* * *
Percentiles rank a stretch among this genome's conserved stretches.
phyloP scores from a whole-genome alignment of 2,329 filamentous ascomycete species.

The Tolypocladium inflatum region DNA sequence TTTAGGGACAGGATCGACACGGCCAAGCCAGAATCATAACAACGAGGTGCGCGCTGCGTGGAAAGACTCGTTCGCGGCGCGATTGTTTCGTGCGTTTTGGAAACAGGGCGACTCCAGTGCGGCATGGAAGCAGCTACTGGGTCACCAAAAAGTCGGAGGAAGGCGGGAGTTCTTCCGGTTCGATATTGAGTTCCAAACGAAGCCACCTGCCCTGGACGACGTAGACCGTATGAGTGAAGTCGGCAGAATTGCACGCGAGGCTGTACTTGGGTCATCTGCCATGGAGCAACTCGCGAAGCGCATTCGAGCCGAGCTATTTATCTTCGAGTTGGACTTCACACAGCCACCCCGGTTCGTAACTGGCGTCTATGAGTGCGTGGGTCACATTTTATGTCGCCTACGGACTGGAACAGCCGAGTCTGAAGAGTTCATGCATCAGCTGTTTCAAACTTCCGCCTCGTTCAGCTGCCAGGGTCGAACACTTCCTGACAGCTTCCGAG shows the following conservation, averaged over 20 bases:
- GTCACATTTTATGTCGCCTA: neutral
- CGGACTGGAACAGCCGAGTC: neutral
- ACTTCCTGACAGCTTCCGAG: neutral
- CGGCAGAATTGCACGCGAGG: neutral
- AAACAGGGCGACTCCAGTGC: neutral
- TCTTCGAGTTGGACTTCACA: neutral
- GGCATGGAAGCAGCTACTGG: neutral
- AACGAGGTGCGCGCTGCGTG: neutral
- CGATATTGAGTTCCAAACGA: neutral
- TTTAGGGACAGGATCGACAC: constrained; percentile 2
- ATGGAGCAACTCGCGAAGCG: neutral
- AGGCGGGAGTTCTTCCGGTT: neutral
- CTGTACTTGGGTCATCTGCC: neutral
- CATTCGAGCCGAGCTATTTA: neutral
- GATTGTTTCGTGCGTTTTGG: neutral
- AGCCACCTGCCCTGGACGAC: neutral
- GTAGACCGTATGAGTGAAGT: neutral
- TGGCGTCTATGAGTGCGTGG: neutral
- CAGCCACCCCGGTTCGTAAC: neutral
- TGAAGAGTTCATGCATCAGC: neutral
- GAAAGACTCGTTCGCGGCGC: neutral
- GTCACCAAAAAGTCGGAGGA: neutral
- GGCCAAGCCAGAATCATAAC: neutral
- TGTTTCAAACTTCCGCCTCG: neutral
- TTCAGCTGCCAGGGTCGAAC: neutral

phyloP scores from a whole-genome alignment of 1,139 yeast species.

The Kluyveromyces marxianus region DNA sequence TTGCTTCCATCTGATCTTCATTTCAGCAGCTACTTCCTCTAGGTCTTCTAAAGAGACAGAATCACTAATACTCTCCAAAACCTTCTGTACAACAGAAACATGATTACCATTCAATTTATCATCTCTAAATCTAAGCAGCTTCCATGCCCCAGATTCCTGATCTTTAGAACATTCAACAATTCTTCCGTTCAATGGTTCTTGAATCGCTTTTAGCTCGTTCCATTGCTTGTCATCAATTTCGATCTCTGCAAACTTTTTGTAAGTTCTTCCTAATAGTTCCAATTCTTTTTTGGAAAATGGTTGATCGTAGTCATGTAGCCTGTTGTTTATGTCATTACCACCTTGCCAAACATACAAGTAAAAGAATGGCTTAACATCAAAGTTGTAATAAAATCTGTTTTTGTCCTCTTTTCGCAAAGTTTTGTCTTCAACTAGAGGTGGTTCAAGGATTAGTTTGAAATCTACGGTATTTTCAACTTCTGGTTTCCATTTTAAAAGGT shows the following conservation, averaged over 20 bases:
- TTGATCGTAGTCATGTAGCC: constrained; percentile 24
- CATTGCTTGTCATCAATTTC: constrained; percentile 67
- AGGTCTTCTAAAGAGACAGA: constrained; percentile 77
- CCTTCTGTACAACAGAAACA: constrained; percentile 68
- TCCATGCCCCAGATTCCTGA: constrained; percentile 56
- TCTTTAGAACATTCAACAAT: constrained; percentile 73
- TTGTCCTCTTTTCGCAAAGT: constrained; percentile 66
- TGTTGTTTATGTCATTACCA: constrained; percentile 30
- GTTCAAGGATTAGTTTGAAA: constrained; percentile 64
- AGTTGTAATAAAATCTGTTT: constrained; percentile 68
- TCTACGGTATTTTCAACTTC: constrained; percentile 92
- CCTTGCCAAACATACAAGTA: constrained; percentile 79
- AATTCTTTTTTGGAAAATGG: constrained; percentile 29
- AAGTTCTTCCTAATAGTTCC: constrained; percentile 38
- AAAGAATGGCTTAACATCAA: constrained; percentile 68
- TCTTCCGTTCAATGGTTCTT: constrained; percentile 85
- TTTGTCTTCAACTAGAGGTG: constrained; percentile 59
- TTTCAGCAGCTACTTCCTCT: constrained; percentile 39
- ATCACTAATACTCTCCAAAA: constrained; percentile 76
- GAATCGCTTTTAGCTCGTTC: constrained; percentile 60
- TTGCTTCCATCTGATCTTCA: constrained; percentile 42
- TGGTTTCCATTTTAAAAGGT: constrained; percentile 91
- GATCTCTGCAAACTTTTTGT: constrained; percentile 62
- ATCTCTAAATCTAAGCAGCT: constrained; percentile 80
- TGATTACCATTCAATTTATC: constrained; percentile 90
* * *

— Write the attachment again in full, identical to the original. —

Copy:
Percentiles rank a stretch among this genome's conserved stretches.
phyloP scores from a whole-genome alignment of 2,329 filamentous ascomycete species.

The Tolypocladium inflatum region DNA sequence TTTAGGGACAGGATCGACACGGCCAAGCCAGAATCATAACAACGAGGTGCGCGCTGCGTGGAAAGACTCGTTCGCGGCGCGATTGTTTCGTGCGTTTTGGAAACAGGGCGACTCCAGTGCGGCATGGAAGCAGCTACTGGGTCACCAAAAAGTCGGAGGAAGGCGGGAGTTCTTCCGGTTCGATATTGAGTTCCAAACGAAGCCACCTGCCCTGGACGACGTAGACCGTATGAGTGAAGTCGGCAGAATTGCACGCGAGGCTGTACTTGGGTCATCTGCCATGGAGCAACTCGCGAAGCGCATTCGAGCCGAGCTATTTATCTTCGAGTTGGACTTCACACAGCCACCCCGGTTCGTAACTGGCGTCTATGAGTGCGTGGGTCACATTTTATGTCGCCTACGGACTGGAACAGCCGAGTCTGAAGAGTTCATGCATCAGCTGTTTCAAACTTCCGCCTCGTTCAGCTGCCAGGGTCGAACACTTCCTGACAGCTTCCGAG shows the following conservation, averaged over 20 bases:
- GTCACATTTTATGTCGCCTA: neutral
- CGGACTGGAACAGCCGAGTC: neutral
- ACTTCCTGACAGCTTCCGAG: neutral
- CGGCAGAATTGCACGCGAGG: neutral
- AAACAGGGCGACTCCAGTGC: neutral
- TCTTCGAGTTGGACTTCACA: neutral
- GGCATGGAAGCAGCTACTGG: neutral
- AACGAGGTGCGCGCTGCGTG: neutral
- CGATATTGAGTTCCAAACGA: neutral
- TTTAGGGACAGGATCGACAC: constrained; percentile 2
- ATGGAGCAACTCGCGAAGCG: neutral
- AGGCGGGAGTTCTTCCGGTT: neutral
- CTGTACTTGGGTCATCTGCC: neutral
- CATTCGAGCCGAGCTATTTA: neutral
- GATTGTTTCGTGCGTTTTGG: neutral
- AGCCACCTGCCCTGGACGAC: neutral
- GTAGACCGTATGAGTGAAGT: neutral
- TGGCGTCTATGAGTGCGTGG: neutral
- CAGCCACCCCGGTTCGTAAC: neutral
- TGAAGAGTTCATGCATCAGC: neutral
- GAAAGACTCGTTCGCGGCGC: neutral
- GTCACCAAAAAGTCGGAGGA: neutral
- GGCCAAGCCAGAATCATAAC: neutral
- TGTTTCAAACTTCCGCCTCG: neutral
- TTCAGCTGCCAGGGTCGAAC: neutral

phyloP scores from a whole-genome alignment of 1,139 yeast species.

The Kluyveromyces marxianus region DNA sequence TTGCTTCCATCTGATCTTCATTTCAGCAGCTACTTCCTCTAGGTCTTCTAAAGAGACAGAATCACTAATACTCTCCAAAACCTTCTGTACAACAGAAACATGATTACCATTCAATTTATCATCTCTAAATCTAAGCAGCTTCCATGCCCCAGATTCCTGATCTTTAGAACATTCAACAATTCTTCCGTTCAATGGTTCTTGAATCGCTTTTAGCTCGTTCCATTGCTTGTCATCAATTTCGATCTCTGCAAACTTTTTGTAAGTTCTTCCTAATAGTTCCAATTCTTTTTTGGAAAATGGTTGATCGTAGTCATGTAGCCTGTTGTTTATGTCATTACCACCTTGCCAAACATACAAGTAAAAGAATGGCTTAACATCAAAGTTGTAATAAAATCTGTTTTTGTCCTCTTTTCGCAAAGTTTTGTCTTCAACTAGAGGTGGTTCAAGGATTAGTTTGAAATCTACGGTATTTTCAACTTCTGGTTTCCATTTTAAAAGGT shows the following conservation, averaged over 20 bases:
- TTGATCGTAGTCATGTAGCC: constrained; percentile 24
- CATTGCTTGTCATCAATTTC: constrained; percentile 67
- AGGTCTTCTAAAGAGACAGA: constrained; percentile 77
- CCTTCTGTACAACAGAAACA: constrained; percentile 68
- TCCATGCCCCAGATTCCTGA: constrained; percentile 56
- TCTTTAGAACATTCAACAAT: constrained; percentile 73
- TTGTCCTCTTTTCGCAAAGT: constrained; percentile 66
- TGTTGTTTATGTCATTACCA: constrained; percentile 30
- GTTCAAGGATTAGTTTGAAA: constrained; percentile 64
- AGTTGTAATAAAATCTGTTT: constrained; percentile 68
- TCTACGGTATTTTCAACTTC: constrained; percentile 92
- CCTTGCCAAACATACAAGTA: constrained; percentile 79
- AATTCTTTTTTGGAAAATGG: constrained; percentile 29
- AAGTTCTTCCTAATAGTTCC: constrained; percentile 38
- AAAGAATGGCTTAACATCAA: constrained; percentile 68
- TCTTCCGTTCAATGGTTCTT: constrained; percentile 85
- TTTGTCTTCAACTAGAGGTG: constrained; percentile 59
- TTTCAGCAGCTACTTCCTCT: constrained; percentile 39
- ATCACTAATACTCTCCAAAA: constrained; percentile 76
- GAATCGCTTTTAGCTCGTTC: constrained; percentile 60
- TTGCTTCCATCTGATCTTCA: constrained; percentile 42
- TGGTTTCCATTTTAAAAGGT: constrained; percentile 91
- GATCTCTGCAAACTTTTTGT: constrained; percentile 62
- ATCTCTAAATCTAAGCAGCT: constrained; percentile 80
- TGATTACCATTCAATTTATC: constrained; percentile 90